Progress and Poverty

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Progress and Poverty
Published by D. Appleton Company
Author Henry George
Year Published 1879
Language English

Progress and Poverty: An Inquiry into the Cause of Industrial Depressions and of Increase of Want with Increase of Wealth: The Remedy was a highly influential book[1] written in 1879 by Henry George that influenced several prominent Fabian Socialists such as Bernard Shaw, Sidney Webb, and H. G. Wells. He was also influential with many Americans, such as Joseph Fels, who financed several Georgist utopian colonies such as the ones at Fairhope Alabama and Arden Delaware.

Book Reviews

After reading the book in braille, Helen Keller said that "Who reads shall find in Henry George’s philosophy a rare beauty and power of inspiration, and a splendid faith in the essential nobility of human nature."[2]

Other reviews include:

I have been acquainted with Henry George since the appearance of his "Social Problems." I read them, and was struck by the correctness of his main idea, and by the unique clearness and pow er of his argument, which is unlike anything in scientific literature, and especially by the Christian spirit, which also stands alone in the literature of science, which pervades the book. After reading it I turned to H's previous work, "Progress and Poverty," and w ith a heightened appreciation of its author's activity. - Tolstoi, Leo, 1898, Count Tolstoi on the Doctrine of Henry George, Review of Reviews, vol. 17, p. 73.[3]
It is possible to affirm without hesitation that the appearance of that one book formed a noteworthy epoch in the history of economic thought both in England and America. It is not simply that the treatise itself was an eloquent, impassioned plea for the confiscation of rent for the public good as a means of abolishing economic, social evils, but rather that the march of industrial forces had opened a way for the operation of ideas new and strange to the great masses. . . . Henry George has rendered two distinct services to the cause of socialism. First, in the no-rent theory, or in other words, the confiscation of rent pro bono publico, he has furnished a rallying point for all discontented laborers; second, his book has served as an entering wedge for other still more radical and far-reaching measures. It is written in an easily understood, and even brilliant style, is published in cheap form, both in England and America, and in each country has attained a circulation, which for economic work is without parallel/ Tens of thousands of laborers have real "Progress and Poverty," who never before looked between the two covers of an economic book, and its conclusions are widely accepted articles in the workingman's creed. - Ely, Richard T., 1885, Henry George and the Beginnings of Revolutionary Socialism in the United States, Johns Hopkins University Studies in Historical and Political Science, vol. 3, pp. 16,18.[3]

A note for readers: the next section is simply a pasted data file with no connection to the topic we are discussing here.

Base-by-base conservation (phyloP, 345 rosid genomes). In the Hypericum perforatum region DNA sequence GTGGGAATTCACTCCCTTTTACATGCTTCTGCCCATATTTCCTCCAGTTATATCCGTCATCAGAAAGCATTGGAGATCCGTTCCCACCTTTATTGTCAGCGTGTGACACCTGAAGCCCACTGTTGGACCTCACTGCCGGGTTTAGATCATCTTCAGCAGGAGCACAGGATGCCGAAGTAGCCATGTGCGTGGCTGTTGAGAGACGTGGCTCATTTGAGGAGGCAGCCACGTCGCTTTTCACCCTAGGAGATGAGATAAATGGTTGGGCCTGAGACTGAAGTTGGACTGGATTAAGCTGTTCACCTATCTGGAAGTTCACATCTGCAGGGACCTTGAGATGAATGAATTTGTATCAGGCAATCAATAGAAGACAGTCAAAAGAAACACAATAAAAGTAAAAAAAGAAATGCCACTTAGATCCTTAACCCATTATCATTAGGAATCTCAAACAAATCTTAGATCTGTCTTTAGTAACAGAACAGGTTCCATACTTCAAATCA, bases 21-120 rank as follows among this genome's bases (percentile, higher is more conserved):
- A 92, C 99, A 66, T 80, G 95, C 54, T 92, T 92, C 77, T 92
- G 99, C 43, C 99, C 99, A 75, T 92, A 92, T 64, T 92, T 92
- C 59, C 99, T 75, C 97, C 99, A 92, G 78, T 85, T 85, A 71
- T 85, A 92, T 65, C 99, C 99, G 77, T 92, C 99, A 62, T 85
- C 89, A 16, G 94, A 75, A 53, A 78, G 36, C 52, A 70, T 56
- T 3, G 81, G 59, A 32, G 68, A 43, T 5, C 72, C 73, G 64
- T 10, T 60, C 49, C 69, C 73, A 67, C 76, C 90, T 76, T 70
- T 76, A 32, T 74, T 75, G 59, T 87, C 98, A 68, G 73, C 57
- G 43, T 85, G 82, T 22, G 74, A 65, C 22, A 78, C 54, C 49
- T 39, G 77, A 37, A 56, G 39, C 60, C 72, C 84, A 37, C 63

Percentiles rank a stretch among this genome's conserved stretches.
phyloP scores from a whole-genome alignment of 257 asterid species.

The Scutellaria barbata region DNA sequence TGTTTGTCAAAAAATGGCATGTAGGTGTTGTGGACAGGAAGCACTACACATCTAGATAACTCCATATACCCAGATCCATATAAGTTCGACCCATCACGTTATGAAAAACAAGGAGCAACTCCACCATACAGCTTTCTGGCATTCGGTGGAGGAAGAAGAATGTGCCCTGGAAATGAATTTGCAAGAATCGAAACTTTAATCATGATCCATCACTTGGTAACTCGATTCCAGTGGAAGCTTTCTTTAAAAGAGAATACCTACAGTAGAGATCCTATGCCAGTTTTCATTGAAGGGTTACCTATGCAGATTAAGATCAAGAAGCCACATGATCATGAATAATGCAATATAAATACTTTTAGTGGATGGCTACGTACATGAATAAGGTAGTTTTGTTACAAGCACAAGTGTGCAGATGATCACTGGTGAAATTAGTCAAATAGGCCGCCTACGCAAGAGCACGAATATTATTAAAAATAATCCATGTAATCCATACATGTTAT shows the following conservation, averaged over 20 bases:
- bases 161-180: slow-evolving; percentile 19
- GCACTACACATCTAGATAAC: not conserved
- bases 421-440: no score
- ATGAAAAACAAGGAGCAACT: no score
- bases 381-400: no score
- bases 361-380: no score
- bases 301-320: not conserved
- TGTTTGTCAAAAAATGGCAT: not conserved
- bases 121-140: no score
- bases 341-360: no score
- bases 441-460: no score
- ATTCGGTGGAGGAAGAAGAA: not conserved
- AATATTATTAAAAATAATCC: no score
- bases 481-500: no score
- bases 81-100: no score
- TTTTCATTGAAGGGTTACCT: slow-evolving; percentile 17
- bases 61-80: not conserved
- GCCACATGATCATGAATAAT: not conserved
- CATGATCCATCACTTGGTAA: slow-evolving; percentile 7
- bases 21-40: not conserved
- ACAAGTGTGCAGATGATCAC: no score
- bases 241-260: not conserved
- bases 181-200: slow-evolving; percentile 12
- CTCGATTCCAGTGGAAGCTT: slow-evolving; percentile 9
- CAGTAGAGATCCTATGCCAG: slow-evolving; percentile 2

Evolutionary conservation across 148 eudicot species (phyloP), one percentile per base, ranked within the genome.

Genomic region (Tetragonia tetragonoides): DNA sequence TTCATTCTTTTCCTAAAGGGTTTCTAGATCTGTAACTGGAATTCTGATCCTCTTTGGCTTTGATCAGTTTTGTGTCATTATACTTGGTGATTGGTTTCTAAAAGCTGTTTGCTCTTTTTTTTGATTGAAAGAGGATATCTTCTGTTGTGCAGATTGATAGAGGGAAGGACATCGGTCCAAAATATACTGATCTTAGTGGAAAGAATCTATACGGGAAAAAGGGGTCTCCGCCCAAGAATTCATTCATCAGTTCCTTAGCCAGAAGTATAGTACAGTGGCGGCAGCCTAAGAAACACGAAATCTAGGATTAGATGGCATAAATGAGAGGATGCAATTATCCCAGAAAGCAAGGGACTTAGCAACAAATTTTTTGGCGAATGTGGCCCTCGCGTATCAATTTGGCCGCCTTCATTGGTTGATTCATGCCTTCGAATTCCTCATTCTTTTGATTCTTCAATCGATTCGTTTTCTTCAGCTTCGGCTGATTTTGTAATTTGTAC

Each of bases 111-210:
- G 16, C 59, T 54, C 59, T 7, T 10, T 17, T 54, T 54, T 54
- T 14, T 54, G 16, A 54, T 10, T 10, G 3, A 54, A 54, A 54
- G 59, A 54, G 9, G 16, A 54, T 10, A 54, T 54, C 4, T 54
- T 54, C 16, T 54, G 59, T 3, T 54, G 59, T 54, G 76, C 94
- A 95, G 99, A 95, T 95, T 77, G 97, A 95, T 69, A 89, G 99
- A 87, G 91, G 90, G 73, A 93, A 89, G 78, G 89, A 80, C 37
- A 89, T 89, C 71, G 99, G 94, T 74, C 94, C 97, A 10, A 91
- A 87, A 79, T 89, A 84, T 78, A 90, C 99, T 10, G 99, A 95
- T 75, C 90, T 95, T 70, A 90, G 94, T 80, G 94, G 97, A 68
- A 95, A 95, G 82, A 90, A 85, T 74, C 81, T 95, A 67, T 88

See also


  1. (1997) Visions and Revisions of Eighteenth-century France. Penn State Press. ISBN 978-0271026091. 
  2. (1935) Land & Liberty: Monthly Journal for Land Value Taxation and Free Trade, 58. 
  3. 3.0 3.1 Library of Literary Criticism of English and American Authors, Volume 8, p. 380-382

External links